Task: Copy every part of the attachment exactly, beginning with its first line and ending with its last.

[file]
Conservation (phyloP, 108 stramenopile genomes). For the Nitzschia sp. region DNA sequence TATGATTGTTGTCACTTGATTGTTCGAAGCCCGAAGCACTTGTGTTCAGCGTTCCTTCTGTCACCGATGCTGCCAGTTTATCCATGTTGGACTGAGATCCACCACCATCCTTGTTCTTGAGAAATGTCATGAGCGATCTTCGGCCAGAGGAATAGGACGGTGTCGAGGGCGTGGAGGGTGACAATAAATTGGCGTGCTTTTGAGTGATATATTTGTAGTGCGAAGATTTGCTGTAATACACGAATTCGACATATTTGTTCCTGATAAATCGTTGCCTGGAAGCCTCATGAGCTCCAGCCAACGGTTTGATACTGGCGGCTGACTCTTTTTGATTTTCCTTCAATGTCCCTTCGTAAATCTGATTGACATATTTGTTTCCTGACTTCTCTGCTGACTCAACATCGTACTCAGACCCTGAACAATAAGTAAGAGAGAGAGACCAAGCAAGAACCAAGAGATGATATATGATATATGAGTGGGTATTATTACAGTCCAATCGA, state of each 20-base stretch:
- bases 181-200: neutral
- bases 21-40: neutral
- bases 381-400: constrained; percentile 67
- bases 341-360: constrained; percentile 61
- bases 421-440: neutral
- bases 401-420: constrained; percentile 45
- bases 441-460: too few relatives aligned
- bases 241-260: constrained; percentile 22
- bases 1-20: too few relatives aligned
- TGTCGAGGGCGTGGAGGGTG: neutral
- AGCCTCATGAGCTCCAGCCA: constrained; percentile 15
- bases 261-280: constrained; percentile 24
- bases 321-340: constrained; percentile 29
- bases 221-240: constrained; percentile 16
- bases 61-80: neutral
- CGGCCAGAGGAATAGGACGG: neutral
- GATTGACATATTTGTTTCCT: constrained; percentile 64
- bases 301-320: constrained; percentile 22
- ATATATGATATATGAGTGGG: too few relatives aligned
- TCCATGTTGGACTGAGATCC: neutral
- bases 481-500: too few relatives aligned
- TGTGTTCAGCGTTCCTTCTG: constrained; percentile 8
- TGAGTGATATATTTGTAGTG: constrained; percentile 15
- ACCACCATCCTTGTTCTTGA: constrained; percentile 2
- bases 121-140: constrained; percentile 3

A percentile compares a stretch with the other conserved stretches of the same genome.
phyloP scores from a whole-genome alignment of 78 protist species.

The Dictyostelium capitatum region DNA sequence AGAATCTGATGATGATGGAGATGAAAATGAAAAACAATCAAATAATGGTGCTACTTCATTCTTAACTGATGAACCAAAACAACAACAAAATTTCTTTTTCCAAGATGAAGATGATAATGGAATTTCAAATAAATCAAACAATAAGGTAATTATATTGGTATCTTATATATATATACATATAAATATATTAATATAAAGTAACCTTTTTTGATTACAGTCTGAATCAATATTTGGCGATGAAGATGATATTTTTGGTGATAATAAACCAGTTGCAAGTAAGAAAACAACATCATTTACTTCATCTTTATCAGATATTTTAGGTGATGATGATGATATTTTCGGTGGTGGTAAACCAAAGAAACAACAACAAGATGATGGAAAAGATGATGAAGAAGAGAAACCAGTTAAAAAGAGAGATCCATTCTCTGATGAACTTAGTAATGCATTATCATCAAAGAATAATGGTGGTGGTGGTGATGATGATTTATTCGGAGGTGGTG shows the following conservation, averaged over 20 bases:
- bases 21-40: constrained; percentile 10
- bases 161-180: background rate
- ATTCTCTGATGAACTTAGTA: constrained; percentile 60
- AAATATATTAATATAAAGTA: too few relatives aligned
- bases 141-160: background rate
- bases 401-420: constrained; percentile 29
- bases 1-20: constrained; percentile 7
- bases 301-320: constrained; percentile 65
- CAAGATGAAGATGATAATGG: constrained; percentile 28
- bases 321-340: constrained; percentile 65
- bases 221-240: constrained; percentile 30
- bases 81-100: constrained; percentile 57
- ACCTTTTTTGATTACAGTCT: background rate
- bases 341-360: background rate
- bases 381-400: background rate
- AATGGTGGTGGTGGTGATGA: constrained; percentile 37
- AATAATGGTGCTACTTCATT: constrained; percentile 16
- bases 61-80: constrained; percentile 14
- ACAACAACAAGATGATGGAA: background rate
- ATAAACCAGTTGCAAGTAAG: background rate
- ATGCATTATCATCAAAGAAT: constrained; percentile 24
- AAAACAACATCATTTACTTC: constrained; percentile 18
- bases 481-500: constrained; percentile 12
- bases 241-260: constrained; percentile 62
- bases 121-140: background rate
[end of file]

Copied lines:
Conservation (phyloP, 108 stramenopile genomes). For the Nitzschia sp. region DNA sequence TATGATTGTTGTCACTTGATTGTTCGAAGCCCGAAGCACTTGTGTTCAGCGTTCCTTCTGTCACCGATGCTGCCAGTTTATCCATGTTGGACTGAGATCCACCACCATCCTTGTTCTTGAGAAATGTCATGAGCGATCTTCGGCCAGAGGAATAGGACGGTGTCGAGGGCGTGGAGGGTGACAATAAATTGGCGTGCTTTTGAGTGATATATTTGTAGTGCGAAGATTTGCTGTAATACACGAATTCGACATATTTGTTCCTGATAAATCGTTGCCTGGAAGCCTCATGAGCTCCAGCCAACGGTTTGATACTGGCGGCTGACTCTTTTTGATTTTCCTTCAATGTCCCTTCGTAAATCTGATTGACATATTTGTTTCCTGACTTCTCTGCTGACTCAACATCGTACTCAGACCCTGAACAATAAGTAAGAGAGAGAGACCAAGCAAGAACCAAGAGATGATATATGATATATGAGTGGGTATTATTACAGTCCAATCGA, state of each 20-base stretch:
- bases 181-200: neutral
- bases 21-40: neutral
- bases 381-400: constrained; percentile 67
- bases 341-360: constrained; percentile 61
- bases 421-440: neutral
- bases 401-420: constrained; percentile 45
- bases 441-460: too few relatives aligned
- bases 241-260: constrained; percentile 22
- bases 1-20: too few relatives aligned
- TGTCGAGGGCGTGGAGGGTG: neutral
- AGCCTCATGAGCTCCAGCCA: constrained; percentile 15
- bases 261-280: constrained; percentile 24
- bases 321-340: constrained; percentile 29
- bases 221-240: constrained; percentile 16
- bases 61-80: neutral
- CGGCCAGAGGAATAGGACGG: neutral
- GATTGACATATTTGTTTCCT: constrained; percentile 64
- bases 301-320: constrained; percentile 22
- ATATATGATATATGAGTGGG: too few relatives aligned
- TCCATGTTGGACTGAGATCC: neutral
- bases 481-500: too few relatives aligned
- TGTGTTCAGCGTTCCTTCTG: constrained; percentile 8
- TGAGTGATATATTTGTAGTG: constrained; percentile 15
- ACCACCATCCTTGTTCTTGA: constrained; percentile 2
- bases 121-140: constrained; percentile 3

A percentile compares a stretch with the other conserved stretches of the same genome.
phyloP scores from a whole-genome alignment of 78 protist species.

The Dictyostelium capitatum region DNA sequence AGAATCTGATGATGATGGAGATGAAAATGAAAAACAATCAAATAATGGTGCTACTTCATTCTTAACTGATGAACCAAAACAACAACAAAATTTCTTTTTCCAAGATGAAGATGATAATGGAATTTCAAATAAATCAAACAATAAGGTAATTATATTGGTATCTTATATATATATACATATAAATATATTAATATAAAGTAACCTTTTTTGATTACAGTCTGAATCAATATTTGGCGATGAAGATGATATTTTTGGTGATAATAAACCAGTTGCAAGTAAGAAAACAACATCATTTACTTCATCTTTATCAGATATTTTAGGTGATGATGATGATATTTTCGGTGGTGGTAAACCAAAGAAACAACAACAAGATGATGGAAAAGATGATGAAGAAGAGAAACCAGTTAAAAAGAGAGATCCATTCTCTGATGAACTTAGTAATGCATTATCATCAAAGAATAATGGTGGTGGTGGTGATGATGATTTATTCGGAGGTGGTG shows the following conservation, averaged over 20 bases:
- bases 21-40: constrained; percentile 10
- bases 161-180: background rate
- ATTCTCTGATGAACTTAGTA: constrained; percentile 60
- AAATATATTAATATAAAGTA: too few relatives aligned
- bases 141-160: background rate
- bases 401-420: constrained; percentile 29
- bases 1-20: constrained; percentile 7
- bases 301-320: constrained; percentile 65
- CAAGATGAAGATGATAATGG: constrained; percentile 28
- bases 321-340: constrained; percentile 65
- bases 221-240: constrained; percentile 30
- bases 81-100: constrained; percentile 57
- ACCTTTTTTGATTACAGTCT: background rate
- bases 341-360: background rate
- bases 381-400: background rate
- AATGGTGGTGGTGGTGATGA: constrained; percentile 37
- AATAATGGTGCTACTTCATT: constrained; percentile 16
- bases 61-80: constrained; percentile 14
- ACAACAACAAGATGATGGAA: background rate
- ATAAACCAGTTGCAAGTAAG: background rate
- ATGCATTATCATCAAAGAAT: constrained; percentile 24
- AAAACAACATCATTTACTTC: constrained; percentile 18
- bases 481-500: constrained; percentile 12
- bases 241-260: constrained; percentile 62
- bases 121-140: background rate